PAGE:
What motivates a “like”?
What motivates you to like something on Facebook? Is it simply that you have seen a post that you genuinely do like, or is there more to it than that?
Often you see a post about a negative experience, a frustration or a complaint and you spot that multiple people have liked this status. When I first noticed this happening, I found it incongruous and bemusing. Surely my friend can’t like the fact that her friend has been stuck on a delayed train for 4 hours?
As the use of the like function has evolved since it was enabled in 2009, more subtle motivators of likes have emerged. Whether it be the ironic or sarcastic like, intended to amuse, or the empathetic like, intended to comfort and reassure: a like is no longer simply a sign of approval. The norms of like usage have developed, so it is now a nuanced means of engaging with others in your network.
A gauge of success
Likes have become a powerful measure of commercial engagement, often forming the focus of social media strategy. The number of likes can be used as a means of gauging the success of a social media campaign to support a product launch and as a benchmark of the influence of a company’s brand in the social space. But what is the impact of likes on a social level for individual users? Are likes affirmative and rewarding to the ego, even if on a subconscious level?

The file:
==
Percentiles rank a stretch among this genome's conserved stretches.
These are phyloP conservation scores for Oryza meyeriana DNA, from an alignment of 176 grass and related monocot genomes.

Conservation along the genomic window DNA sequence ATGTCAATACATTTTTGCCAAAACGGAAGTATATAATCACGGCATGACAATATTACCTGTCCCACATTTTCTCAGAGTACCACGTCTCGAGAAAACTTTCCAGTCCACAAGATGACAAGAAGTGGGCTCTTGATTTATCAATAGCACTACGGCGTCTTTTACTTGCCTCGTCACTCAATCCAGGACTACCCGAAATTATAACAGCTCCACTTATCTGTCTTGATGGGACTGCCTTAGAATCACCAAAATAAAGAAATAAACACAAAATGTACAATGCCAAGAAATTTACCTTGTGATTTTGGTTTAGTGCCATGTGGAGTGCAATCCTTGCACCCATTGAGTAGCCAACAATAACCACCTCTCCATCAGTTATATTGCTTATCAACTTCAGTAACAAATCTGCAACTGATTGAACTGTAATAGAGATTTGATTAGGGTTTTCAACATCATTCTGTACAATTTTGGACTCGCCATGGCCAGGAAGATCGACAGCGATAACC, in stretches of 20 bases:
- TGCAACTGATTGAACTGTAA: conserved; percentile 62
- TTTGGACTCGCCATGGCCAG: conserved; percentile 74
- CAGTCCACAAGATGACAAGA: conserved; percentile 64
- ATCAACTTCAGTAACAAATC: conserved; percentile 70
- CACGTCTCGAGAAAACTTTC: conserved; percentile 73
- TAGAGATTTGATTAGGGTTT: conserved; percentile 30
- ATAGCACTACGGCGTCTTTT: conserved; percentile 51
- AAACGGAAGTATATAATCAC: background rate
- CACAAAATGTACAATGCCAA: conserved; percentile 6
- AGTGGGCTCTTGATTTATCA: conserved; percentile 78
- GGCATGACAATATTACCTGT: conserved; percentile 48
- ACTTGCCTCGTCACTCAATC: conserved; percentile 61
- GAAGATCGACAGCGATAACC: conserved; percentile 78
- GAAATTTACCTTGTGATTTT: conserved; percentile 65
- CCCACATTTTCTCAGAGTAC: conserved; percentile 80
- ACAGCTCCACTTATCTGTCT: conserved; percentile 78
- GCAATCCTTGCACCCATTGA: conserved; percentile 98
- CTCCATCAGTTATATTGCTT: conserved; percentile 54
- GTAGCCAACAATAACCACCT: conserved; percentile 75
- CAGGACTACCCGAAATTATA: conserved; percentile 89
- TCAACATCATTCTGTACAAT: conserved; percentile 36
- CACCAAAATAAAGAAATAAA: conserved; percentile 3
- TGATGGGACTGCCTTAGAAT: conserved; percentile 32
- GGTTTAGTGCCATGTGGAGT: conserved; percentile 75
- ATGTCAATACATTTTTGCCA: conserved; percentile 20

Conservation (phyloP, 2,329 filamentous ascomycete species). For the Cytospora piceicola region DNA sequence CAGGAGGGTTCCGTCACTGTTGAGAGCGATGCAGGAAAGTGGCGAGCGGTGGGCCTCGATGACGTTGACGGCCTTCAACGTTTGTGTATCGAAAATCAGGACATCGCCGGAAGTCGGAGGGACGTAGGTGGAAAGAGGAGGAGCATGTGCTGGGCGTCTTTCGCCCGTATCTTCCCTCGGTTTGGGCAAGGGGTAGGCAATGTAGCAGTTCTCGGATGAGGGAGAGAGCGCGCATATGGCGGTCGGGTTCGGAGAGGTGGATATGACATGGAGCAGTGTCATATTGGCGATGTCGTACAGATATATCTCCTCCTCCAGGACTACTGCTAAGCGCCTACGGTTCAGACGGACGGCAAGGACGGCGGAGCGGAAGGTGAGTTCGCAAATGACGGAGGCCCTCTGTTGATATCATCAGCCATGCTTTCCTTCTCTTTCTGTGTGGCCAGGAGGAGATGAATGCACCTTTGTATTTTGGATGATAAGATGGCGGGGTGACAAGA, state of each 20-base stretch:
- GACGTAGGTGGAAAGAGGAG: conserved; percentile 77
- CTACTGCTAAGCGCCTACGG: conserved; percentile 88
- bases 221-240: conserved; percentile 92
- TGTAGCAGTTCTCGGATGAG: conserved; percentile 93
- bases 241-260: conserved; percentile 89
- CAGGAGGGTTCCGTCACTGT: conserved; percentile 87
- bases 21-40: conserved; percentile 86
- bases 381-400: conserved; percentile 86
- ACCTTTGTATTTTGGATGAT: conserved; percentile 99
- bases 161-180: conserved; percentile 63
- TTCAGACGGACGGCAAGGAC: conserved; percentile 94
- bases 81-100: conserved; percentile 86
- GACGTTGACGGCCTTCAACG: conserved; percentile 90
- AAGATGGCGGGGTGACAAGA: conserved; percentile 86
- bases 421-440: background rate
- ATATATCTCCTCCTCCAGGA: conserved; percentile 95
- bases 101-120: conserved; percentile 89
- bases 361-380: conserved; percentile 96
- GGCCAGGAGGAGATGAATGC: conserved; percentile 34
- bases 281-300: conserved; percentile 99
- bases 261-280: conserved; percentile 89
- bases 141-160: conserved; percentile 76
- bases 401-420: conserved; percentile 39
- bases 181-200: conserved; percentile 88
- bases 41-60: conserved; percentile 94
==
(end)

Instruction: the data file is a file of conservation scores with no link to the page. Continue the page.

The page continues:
The like culture on social media is one which is not limited to social situations, but crosses into life at home which once private space and the reserve of the family or close friends. It used to be the case that you could switch off when you were at home and have down time, not thinking about how others perceived you. Now most teenagers and twenty-somethings are still connected to their peers via social media when they are at home – or indeed wherever they are now that everyone has a smartphone.
Likes and mental health
Although on the whole the growth of social media has been a very positive development, allowing us to have a level of connectedness with a global network of friends and acquaintances as never before, there does remain a question in my mind – is the emerging like culture a positive and healthy thing for young people?
A timely quote from the American sitcom Suburgatory (!) suggests how millennials respond to likes: “I like my likes and when I can’t see them, I don’t like it”. Whilst popularity has always been something that plays on peoples’ minds and motivates them to act in a certain way – it used to be subjective and not tangible. A function which gives young people a quantifiable measure of their peers’ engagement with their thoughts, experiences and opinions is a concept that is unique to social media.
How do likes affect you?
How does it make you feel when your posts receive lots of likes? Does it spur you on to post similarly engaging content? Are you secretly delighted when someone you admire likes your status? I would love to hear your thoughts on this and welcome your comments below!